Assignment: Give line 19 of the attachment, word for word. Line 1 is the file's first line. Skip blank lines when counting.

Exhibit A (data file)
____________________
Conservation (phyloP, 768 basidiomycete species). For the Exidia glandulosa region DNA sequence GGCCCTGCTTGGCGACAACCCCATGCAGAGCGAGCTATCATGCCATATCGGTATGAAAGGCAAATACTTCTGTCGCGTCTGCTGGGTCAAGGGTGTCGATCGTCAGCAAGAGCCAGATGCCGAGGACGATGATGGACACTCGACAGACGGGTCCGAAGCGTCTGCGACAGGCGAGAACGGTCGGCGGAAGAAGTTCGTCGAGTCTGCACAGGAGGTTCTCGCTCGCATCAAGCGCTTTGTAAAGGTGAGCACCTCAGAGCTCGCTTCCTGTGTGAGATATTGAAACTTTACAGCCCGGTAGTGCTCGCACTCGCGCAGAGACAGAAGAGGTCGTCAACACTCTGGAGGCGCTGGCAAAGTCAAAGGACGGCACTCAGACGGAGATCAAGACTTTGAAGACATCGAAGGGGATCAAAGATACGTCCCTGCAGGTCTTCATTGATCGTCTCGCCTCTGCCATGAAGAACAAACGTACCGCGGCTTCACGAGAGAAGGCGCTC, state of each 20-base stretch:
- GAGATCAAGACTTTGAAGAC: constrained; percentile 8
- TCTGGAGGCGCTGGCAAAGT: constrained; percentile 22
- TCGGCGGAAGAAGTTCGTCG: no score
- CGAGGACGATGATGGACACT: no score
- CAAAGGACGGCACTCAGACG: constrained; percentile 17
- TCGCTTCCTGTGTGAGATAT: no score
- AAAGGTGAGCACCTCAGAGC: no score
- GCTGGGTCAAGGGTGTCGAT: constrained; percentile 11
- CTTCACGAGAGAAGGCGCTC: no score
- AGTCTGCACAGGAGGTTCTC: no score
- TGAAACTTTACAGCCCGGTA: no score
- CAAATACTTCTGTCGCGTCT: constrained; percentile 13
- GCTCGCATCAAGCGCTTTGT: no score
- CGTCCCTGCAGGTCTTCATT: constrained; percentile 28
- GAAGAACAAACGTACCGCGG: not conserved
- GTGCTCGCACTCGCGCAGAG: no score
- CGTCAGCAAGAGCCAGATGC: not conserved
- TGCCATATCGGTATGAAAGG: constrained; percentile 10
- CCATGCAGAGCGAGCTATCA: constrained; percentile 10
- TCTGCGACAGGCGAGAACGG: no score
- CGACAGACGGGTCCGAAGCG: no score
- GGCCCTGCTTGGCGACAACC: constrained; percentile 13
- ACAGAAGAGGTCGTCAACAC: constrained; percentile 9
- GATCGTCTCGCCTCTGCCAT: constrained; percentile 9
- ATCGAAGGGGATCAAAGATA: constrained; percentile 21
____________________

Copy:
- TGCCATATCGGTATGAAAGG: constrained; percentile 10